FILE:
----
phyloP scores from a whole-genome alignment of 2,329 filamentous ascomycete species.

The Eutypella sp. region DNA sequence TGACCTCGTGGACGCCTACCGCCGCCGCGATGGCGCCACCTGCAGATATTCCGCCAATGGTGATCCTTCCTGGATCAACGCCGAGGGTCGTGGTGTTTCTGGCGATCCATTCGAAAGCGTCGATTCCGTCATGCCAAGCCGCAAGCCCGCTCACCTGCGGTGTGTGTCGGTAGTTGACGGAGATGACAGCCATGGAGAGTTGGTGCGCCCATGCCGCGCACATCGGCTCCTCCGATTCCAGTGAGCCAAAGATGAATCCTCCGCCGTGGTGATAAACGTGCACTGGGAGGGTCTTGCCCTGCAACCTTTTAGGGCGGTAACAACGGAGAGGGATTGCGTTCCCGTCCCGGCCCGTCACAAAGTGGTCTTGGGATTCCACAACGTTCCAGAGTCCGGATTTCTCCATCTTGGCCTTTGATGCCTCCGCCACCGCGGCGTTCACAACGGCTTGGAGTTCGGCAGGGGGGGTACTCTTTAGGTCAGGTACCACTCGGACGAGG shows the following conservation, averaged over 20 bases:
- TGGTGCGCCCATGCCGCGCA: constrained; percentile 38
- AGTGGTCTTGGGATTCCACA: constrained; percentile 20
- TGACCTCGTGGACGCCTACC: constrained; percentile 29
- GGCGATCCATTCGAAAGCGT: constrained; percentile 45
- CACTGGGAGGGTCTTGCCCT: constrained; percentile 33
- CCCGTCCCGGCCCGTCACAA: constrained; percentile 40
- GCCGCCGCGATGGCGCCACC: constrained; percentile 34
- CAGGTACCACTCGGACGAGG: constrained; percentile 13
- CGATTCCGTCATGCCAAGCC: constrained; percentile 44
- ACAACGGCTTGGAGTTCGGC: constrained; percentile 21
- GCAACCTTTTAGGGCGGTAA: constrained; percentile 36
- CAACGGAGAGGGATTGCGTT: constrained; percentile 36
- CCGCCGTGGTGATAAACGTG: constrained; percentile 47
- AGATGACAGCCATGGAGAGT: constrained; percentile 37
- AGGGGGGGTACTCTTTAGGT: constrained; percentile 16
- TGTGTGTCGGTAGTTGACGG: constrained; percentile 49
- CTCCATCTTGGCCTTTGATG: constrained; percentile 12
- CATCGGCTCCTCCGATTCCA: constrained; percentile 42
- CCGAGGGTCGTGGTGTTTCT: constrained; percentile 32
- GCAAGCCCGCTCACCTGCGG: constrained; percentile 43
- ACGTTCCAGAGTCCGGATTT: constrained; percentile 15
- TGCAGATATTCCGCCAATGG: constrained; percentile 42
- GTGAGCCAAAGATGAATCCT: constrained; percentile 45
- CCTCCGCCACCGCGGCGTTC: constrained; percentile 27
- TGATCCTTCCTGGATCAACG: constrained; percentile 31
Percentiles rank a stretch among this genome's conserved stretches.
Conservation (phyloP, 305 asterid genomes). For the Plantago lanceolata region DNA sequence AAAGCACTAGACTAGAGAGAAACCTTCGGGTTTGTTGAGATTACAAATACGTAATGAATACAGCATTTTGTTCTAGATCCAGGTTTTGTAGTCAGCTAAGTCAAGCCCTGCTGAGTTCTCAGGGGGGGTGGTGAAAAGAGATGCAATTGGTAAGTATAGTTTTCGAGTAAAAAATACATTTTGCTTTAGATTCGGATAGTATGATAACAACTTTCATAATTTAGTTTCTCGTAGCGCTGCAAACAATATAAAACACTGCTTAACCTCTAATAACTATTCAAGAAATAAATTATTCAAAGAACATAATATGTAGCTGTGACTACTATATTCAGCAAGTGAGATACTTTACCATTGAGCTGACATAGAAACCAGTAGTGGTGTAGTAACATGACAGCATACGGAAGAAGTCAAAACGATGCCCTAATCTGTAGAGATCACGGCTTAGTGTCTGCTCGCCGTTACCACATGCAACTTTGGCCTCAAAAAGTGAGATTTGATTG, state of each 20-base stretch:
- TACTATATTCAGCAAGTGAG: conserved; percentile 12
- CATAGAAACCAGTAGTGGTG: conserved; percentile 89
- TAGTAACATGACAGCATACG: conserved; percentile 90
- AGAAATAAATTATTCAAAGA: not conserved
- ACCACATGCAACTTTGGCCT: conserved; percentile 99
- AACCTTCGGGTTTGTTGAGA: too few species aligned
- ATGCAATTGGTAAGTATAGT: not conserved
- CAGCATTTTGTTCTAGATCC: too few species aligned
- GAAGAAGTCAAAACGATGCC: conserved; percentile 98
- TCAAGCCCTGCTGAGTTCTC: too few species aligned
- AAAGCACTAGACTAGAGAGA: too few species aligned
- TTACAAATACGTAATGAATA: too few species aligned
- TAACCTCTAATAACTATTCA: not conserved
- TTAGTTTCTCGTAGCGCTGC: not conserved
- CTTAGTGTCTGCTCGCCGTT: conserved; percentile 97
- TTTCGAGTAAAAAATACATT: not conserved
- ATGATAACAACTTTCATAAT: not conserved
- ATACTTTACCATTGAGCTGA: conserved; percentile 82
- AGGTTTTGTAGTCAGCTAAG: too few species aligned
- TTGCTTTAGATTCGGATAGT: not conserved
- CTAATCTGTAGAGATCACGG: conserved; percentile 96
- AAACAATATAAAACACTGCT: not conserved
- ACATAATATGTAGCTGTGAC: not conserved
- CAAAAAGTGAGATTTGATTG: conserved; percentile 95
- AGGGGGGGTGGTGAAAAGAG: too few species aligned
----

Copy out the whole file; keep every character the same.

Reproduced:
phyloP scores from a whole-genome alignment of 2,329 filamentous ascomycete species.

The Eutypella sp. region DNA sequence TGACCTCGTGGACGCCTACCGCCGCCGCGATGGCGCCACCTGCAGATATTCCGCCAATGGTGATCCTTCCTGGATCAACGCCGAGGGTCGTGGTGTTTCTGGCGATCCATTCGAAAGCGTCGATTCCGTCATGCCAAGCCGCAAGCCCGCTCACCTGCGGTGTGTGTCGGTAGTTGACGGAGATGACAGCCATGGAGAGTTGGTGCGCCCATGCCGCGCACATCGGCTCCTCCGATTCCAGTGAGCCAAAGATGAATCCTCCGCCGTGGTGATAAACGTGCACTGGGAGGGTCTTGCCCTGCAACCTTTTAGGGCGGTAACAACGGAGAGGGATTGCGTTCCCGTCCCGGCCCGTCACAAAGTGGTCTTGGGATTCCACAACGTTCCAGAGTCCGGATTTCTCCATCTTGGCCTTTGATGCCTCCGCCACCGCGGCGTTCACAACGGCTTGGAGTTCGGCAGGGGGGGTACTCTTTAGGTCAGGTACCACTCGGACGAGG shows the following conservation, averaged over 20 bases:
- TGGTGCGCCCATGCCGCGCA: constrained; percentile 38
- AGTGGTCTTGGGATTCCACA: constrained; percentile 20
- TGACCTCGTGGACGCCTACC: constrained; percentile 29
- GGCGATCCATTCGAAAGCGT: constrained; percentile 45
- CACTGGGAGGGTCTTGCCCT: constrained; percentile 33
- CCCGTCCCGGCCCGTCACAA: constrained; percentile 40
- GCCGCCGCGATGGCGCCACC: constrained; percentile 34
- CAGGTACCACTCGGACGAGG: constrained; percentile 13
- CGATTCCGTCATGCCAAGCC: constrained; percentile 44
- ACAACGGCTTGGAGTTCGGC: constrained; percentile 21
- GCAACCTTTTAGGGCGGTAA: constrained; percentile 36
- CAACGGAGAGGGATTGCGTT: constrained; percentile 36
- CCGCCGTGGTGATAAACGTG: constrained; percentile 47
- AGATGACAGCCATGGAGAGT: constrained; percentile 37
- AGGGGGGGTACTCTTTAGGT: constrained; percentile 16
- TGTGTGTCGGTAGTTGACGG: constrained; percentile 49
- CTCCATCTTGGCCTTTGATG: constrained; percentile 12
- CATCGGCTCCTCCGATTCCA: constrained; percentile 42
- CCGAGGGTCGTGGTGTTTCT: constrained; percentile 32
- GCAAGCCCGCTCACCTGCGG: constrained; percentile 43
- ACGTTCCAGAGTCCGGATTT: constrained; percentile 15
- TGCAGATATTCCGCCAATGG: constrained; percentile 42
- GTGAGCCAAAGATGAATCCT: constrained; percentile 45
- CCTCCGCCACCGCGGCGTTC: constrained; percentile 27
- TGATCCTTCCTGGATCAACG: constrained; percentile 31
Percentiles rank a stretch among this genome's conserved stretches.
Conservation (phyloP, 305 asterid genomes). For the Plantago lanceolata region DNA sequence AAAGCACTAGACTAGAGAGAAACCTTCGGGTTTGTTGAGATTACAAATACGTAATGAATACAGCATTTTGTTCTAGATCCAGGTTTTGTAGTCAGCTAAGTCAAGCCCTGCTGAGTTCTCAGGGGGGGTGGTGAAAAGAGATGCAATTGGTAAGTATAGTTTTCGAGTAAAAAATACATTTTGCTTTAGATTCGGATAGTATGATAACAACTTTCATAATTTAGTTTCTCGTAGCGCTGCAAACAATATAAAACACTGCTTAACCTCTAATAACTATTCAAGAAATAAATTATTCAAAGAACATAATATGTAGCTGTGACTACTATATTCAGCAAGTGAGATACTTTACCATTGAGCTGACATAGAAACCAGTAGTGGTGTAGTAACATGACAGCATACGGAAGAAGTCAAAACGATGCCCTAATCTGTAGAGATCACGGCTTAGTGTCTGCTCGCCGTTACCACATGCAACTTTGGCCTCAAAAAGTGAGATTTGATTG, state of each 20-base stretch:
- TACTATATTCAGCAAGTGAG: conserved; percentile 12
- CATAGAAACCAGTAGTGGTG: conserved; percentile 89
- TAGTAACATGACAGCATACG: conserved; percentile 90
- AGAAATAAATTATTCAAAGA: not conserved
- ACCACATGCAACTTTGGCCT: conserved; percentile 99
- AACCTTCGGGTTTGTTGAGA: too few species aligned
- ATGCAATTGGTAAGTATAGT: not conserved
- CAGCATTTTGTTCTAGATCC: too few species aligned
- GAAGAAGTCAAAACGATGCC: conserved; percentile 98
- TCAAGCCCTGCTGAGTTCTC: too few species aligned
- AAAGCACTAGACTAGAGAGA: too few species aligned
- TTACAAATACGTAATGAATA: too few species aligned
- TAACCTCTAATAACTATTCA: not conserved
- TTAGTTTCTCGTAGCGCTGC: not conserved
- CTTAGTGTCTGCTCGCCGTT: conserved; percentile 97
- TTTCGAGTAAAAAATACATT: not conserved
- ATGATAACAACTTTCATAAT: not conserved
- ATACTTTACCATTGAGCTGA: conserved; percentile 82
- AGGTTTTGTAGTCAGCTAAG: too few species aligned
- TTGCTTTAGATTCGGATAGT: not conserved
- CTAATCTGTAGAGATCACGG: conserved; percentile 96
- AAACAATATAAAACACTGCT: not conserved
- ACATAATATGTAGCTGTGAC: not conserved
- CAAAAAGTGAGATTTGATTG: conserved; percentile 95
- AGGGGGGGTGGTGAAAAGAG: too few species aligned